From: Richard Knoppow (email@example.com)
Date: 09/02/00-04:48:45 PM Z
At 08:00 AM 09/02/2000 -0300, you wrote:
>DEAR LIST MEMBERS WHO REALLY KNOW THEIR OPTICS.
> I have acquired an 8X10 enlarger merely for the cost of shipping which
>wasn't cheap but better than paying a purchase price as well! It has no
>lenses. I have everything I need up to 4X5 but need to get a lens for
>enlarging my 8X10 negs. I know that anything between 300mm and 360mm would
> MY question: Can one use a process lens for enlarging. By "Process" I
>mean a lens from a graphic arts camera that was used to make separation negs
>before we had scanners. I understand they are flat field, often
>Apochromatic to focus the seps at the same plane, and seem to work in the
>correct magnification range. One might argue that they are/were more
>expensive than enlarging lenses but with the conversion to digital prepress
>there are quite a few of these lenses languishing on the shelves at printing
>companies who would be happy to get some cash to invest in the next
>digital prepress. They can be had very reasonably. Of course, nothing is
>reasonable if it doesn't work.
> I think this is on topic because I will be using this enlarger to make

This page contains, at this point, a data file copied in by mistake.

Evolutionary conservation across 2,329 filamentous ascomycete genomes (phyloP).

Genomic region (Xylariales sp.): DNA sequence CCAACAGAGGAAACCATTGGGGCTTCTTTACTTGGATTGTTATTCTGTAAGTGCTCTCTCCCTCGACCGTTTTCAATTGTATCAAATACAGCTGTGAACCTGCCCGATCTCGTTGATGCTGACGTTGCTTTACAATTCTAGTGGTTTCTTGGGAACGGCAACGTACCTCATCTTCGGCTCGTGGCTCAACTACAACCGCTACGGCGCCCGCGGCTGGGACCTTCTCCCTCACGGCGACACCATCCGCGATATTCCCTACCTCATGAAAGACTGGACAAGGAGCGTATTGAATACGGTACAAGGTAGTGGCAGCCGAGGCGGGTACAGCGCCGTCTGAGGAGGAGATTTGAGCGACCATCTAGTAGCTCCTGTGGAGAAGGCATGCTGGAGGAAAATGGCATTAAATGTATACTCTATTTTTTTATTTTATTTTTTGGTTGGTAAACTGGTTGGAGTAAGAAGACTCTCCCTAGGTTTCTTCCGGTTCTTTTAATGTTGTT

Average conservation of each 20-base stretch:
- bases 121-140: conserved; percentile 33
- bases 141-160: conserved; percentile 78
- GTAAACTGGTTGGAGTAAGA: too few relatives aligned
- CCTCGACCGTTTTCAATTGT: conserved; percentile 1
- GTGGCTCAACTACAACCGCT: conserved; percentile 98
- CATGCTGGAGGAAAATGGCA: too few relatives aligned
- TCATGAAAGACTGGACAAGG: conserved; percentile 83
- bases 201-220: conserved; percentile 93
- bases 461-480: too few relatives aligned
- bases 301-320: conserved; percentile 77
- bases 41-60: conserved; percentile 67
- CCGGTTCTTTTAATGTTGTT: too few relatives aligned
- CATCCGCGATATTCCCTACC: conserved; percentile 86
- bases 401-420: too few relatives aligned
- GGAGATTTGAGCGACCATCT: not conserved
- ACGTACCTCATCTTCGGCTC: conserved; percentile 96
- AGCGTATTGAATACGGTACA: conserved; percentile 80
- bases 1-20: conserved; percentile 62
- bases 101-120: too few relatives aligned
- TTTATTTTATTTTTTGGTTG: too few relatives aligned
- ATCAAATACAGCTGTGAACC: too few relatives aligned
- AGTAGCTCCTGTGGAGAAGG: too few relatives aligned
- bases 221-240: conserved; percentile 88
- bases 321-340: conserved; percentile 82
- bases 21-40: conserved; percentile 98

>enlarged interpos/negs from 4X5, 5X7, and 8X10 negs for alt processes as
>well as silver/gel enlargements. And, heck, it is an interesting
> BOB KISS
You bet! The standard lenses for very high end enlarging (Saltzman) were
Apochromatic Artars. Red-Dot Artars are coated and reasonably low flare.
More modern process lenses work just as well. The only shortcoming is speed.
The "optimum" magnification range for an Artar is about 1:5 to 5:1, but
they do very well at other magnifications. This sort of work is exactly
what these lenses were intended for.
A 10" lens will cover 8x10 at low magnifications. 360mm is too long, you
will have a problem with head hight. 300mm is fine. It will have somewhat
better corner illumination than a 250mm.
If you got an old Saltzman congratulations, they are probably the best
enlargers ever made. The big old Elwoods are not in the same class but are
very servicable and practical. If you have a later model it shold have no
problems. Earlier Elwoods had silvered mirrors which are nearly always
completely tarnished. The later ones had aluminized mirrors which are
usually in good condition. Aristo makes cold light heads for either
Saltzman or Elwood enlargers.
Tell people you have captured a Martian and are keeping it in the
---- Richard Knoppow Los Angeles,Ca. firstname.lastname@example.org
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